Dirty Daddies

Page 17

It’s another sigh that cuts me off.
“You’re too late,” she says. “She’s gone.”
My mouth drops before I reply. “Sorry?”
“She took off this morning. Left with all her clothes and everything.”
“And where has she –”
“Don’t know, don’t really care,” she interrupts, and it pains me.
“She didn’t say?”
“Didn’t see her. She’d slipped out the living room window before Bill and I got up.”
I’m lost for words, my pulse heavy in my temples. “Have you called the police?”
She tuts like I’ve insulted her. I probably have.
“Of course we did. They won’t do anything until she’s been missing forty-eight hours, not given the trouble we’ve had before. By then she’ll be eighteen. Not our problem.” She pauses. “And not yours, either.”
Her tone is kind but it’s pointed. I’ve known these people a long time, and they know me. “She’s not on your books anymore, is she?” Rosie asks, already knowing full well she isn’t.
It’s my turn to sigh. “No, not officially.”
“Then I think it’s about time we all let her go, Mike. We’ve all tried.”
Not hard enough.
I can’t say that to her, not given how hard they’ve worked for those in need over the years, so I don’t.
“You’ll let me know if you hear anything?”
She tuts again. “You’ll be the first to know. It’s not a long list.”
I say thanks, and I’m surprised at how clammy my palms feel when I hang up.
She’s really gone.
The thought of her being alone out there is a kick to my gut. She could be cold, hungry. Lost, for all I know.
We’re surrounded by miles of woodland – she could be trekking through there for days. She could trip and break and ankle. Those boots of hers have seen better days. They wouldn’t hold up to that.
I’ve grabbed my car keys before I’ve regained my composure. And I’m driving the streets before I’ve even contemplated what my strategy is.
There isn’t one. She could be anywhere.
I head out towards Gloucester, scouring the verges for sight of her. Nothing.
I double back and drive the country lanes through the forest. Nothing.
I pass through Lydbrook three times, asking dog walkers if they’ve seen her around. Nothing.
Finally, I drive into the heart of Gloucester itself, not caring that the night is closing in and I haven’t stopped for dinner. I wander streets I shouldn’t be wandering, asking questions of those settling down outdoors for the night.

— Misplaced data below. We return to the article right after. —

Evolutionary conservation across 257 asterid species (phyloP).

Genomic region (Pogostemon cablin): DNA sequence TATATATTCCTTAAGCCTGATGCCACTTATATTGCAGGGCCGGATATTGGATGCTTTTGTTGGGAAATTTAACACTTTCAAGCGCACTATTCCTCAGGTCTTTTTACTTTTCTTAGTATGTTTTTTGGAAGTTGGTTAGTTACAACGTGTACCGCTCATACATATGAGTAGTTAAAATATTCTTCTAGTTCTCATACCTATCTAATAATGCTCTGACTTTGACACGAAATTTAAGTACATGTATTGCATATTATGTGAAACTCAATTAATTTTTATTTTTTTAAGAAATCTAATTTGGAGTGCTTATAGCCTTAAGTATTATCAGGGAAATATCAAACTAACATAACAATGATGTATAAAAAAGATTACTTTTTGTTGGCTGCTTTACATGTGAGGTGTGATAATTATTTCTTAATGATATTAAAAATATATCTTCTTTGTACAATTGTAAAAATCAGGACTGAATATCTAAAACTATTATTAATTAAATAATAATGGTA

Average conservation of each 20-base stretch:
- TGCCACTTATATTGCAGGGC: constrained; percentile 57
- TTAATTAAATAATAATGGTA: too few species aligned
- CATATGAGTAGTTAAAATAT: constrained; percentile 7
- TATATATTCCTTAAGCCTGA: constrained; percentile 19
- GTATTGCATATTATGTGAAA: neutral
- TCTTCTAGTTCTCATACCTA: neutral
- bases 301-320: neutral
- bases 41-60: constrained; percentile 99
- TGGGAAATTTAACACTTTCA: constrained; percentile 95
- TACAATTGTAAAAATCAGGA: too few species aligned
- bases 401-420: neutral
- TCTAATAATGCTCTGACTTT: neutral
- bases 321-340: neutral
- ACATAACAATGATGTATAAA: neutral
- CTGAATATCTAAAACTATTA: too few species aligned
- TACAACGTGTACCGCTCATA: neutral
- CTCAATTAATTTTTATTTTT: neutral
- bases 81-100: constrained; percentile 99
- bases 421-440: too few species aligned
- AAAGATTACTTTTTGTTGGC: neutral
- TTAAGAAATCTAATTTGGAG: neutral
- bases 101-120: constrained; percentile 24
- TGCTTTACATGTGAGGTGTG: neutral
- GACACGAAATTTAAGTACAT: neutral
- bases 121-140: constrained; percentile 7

I’m crazy and I know it.
I shouldn’t be doing this, and not even Jack is around to talk some sense into me.
Finally, after stopping at all the picnic areas through the forest on my way back home, shining my flashlight around like a madman, I accept defeat for the evening.
I grab some instant noodles and eat them in a daze. I do internet searches on my work laptop, even though I know my history is logged, and I ring the local police and hospitals before I allow myself to get some sleep.
Carrie Wells has gone.
I don’t sleep a wink.CarrieThe sleeping bag at Eli’s stinks of weed like the rest of the place. I know they say it’s nature’s herb and all that, but it’s always smelled like crap to me. It’s only ever made me sick and giggly. I don’t really do giggly, so I’m better off without the shitty stuff.
Eli says it will chill me fucking out, but I do chilled even less than I do giggly. He stays up late with the TV on loud. The room is full of the stench, and when I hunker down under my grotty covers that’s when I come to realise everything smells of it here.
I probably smell like it here.
He has a couple of cats that he doesn’t let out. Their litter tray stinks even worse than the weed. Some random ex-girlfriend left them here, he told me once. He hardly feeds them, so I share my ham sandwich with them, loving the way they purr as they settle down under the covers with me.
Maybe I can take them on the road with me, but they’ll probably run away.
I wouldn’t blame them.
I’d run away from here too if I didn’t need to stay warm for the night.
Eli isn’t coming on the road with me, not like he promised. We talked about it earlier, but he’d already been snorting his white stash by then. He told me he wasn’t ditching this place for a crappy fucking gig in a caravan somewhere. He told me he doesn’t love me, either. I already knew that. I already knew all of it.
He says I’m going to have to pay my keep before I leave here, that food doesn’t come cheap even though I’ve only had a couple of slices of bread and I had to tear the crusts off because they were mouldy. It just reinforces everything I already know.
People are dicks, and nobody gives a fuck. Not Bill and Rosie, and not Eli either.